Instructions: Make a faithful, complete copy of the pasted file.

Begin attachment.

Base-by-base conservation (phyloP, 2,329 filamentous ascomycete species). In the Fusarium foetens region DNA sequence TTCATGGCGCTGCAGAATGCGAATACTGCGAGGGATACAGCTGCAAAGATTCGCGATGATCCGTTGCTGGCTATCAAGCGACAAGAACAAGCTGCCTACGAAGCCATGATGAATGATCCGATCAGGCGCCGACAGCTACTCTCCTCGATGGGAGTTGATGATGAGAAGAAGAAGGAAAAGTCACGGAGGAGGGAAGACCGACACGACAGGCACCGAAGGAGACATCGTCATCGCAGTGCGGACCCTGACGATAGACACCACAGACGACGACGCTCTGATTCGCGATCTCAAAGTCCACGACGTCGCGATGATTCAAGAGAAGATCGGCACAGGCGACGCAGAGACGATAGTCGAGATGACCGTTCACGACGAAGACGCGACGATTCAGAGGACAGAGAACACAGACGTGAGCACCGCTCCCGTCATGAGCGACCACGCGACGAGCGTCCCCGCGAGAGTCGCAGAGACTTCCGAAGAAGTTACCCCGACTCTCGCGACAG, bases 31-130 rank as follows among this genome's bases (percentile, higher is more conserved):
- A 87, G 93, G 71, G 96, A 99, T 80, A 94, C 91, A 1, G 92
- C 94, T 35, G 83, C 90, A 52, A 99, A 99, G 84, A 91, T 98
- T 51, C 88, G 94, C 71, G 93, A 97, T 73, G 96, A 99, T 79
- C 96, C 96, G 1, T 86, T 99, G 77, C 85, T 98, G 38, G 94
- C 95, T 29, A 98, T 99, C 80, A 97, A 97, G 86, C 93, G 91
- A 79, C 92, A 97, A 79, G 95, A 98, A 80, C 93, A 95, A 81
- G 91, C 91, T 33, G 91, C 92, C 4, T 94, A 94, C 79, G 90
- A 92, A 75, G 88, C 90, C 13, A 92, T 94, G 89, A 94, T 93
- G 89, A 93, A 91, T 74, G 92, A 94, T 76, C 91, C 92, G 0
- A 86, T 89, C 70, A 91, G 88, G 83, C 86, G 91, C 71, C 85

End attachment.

Base-by-base conservation (phyloP, 2,329 filamentous ascomycete species). In the Fusarium foetens region DNA sequence TTCATGGCGCTGCAGAATGCGAATACTGCGAGGGATACAGCTGCAAAGATTCGCGATGATCCGTTGCTGGCTATCAAGCGACAAGAACAAGCTGCCTACGAAGCCATGATGAATGATCCGATCAGGCGCCGACAGCTACTCTCCTCGATGGGAGTTGATGATGAGAAGAAGAAGGAAAAGTCACGGAGGAGGGAAGACCGACACGACAGGCACCGAAGGAGACATCGTCATCGCAGTGCGGACCCTGACGATAGACACCACAGACGACGACGCTCTGATTCGCGATCTCAAAGTCCACGACGTCGCGATGATTCAAGAGAAGATCGGCACAGGCGACGCAGAGACGATAGTCGAGATGACCGTTCACGACGAAGACGCGACGATTCAGAGGACAGAGAACACAGACGTGAGCACCGCTCCCGTCATGAGCGACCACGCGACGAGCGTCCCCGCGAGAGTCGCAGAGACTTCCGAAGAAGTTACCCCGACTCTCGCGACAG, bases 31-130 rank as follows among this genome's bases (percentile, higher is more conserved):
- A 87, G 93, G 71, G 96, A 99, T 80, A 94, C 91, A 1, G 92
- C 94, T 35, G 83, C 90, A 52, A 99, A 99, G 84, A 91, T 98
- T 51, C 88, G 94, C 71, G 93, A 97, T 73, G 96, A 99, T 79
- C 96, C 96, G 1, T 86, T 99, G 77, C 85, T 98, G 38, G 94
- C 95, T 29, A 98, T 99, C 80, A 97, A 97, G 86, C 93, G 91
- A 79, C 92, A 97, A 79, G 95, A 98, A 80, C 93, A 95, A 81
- G 91, C 91, T 33, G 91, C 92, C 4, T 94, A 94, C 79, G 90
- A 92, A 75, G 88, C 90, C 13, A 92, T 94, G 89, A 94, T 93
- G 89, A 93, A 91, T 74, G 92, A 94, T 76, C 91, C 92, G 0
- A 86, T 89, C 70, A 91, G 88, G 83, C 86, G 91, C 71, C 85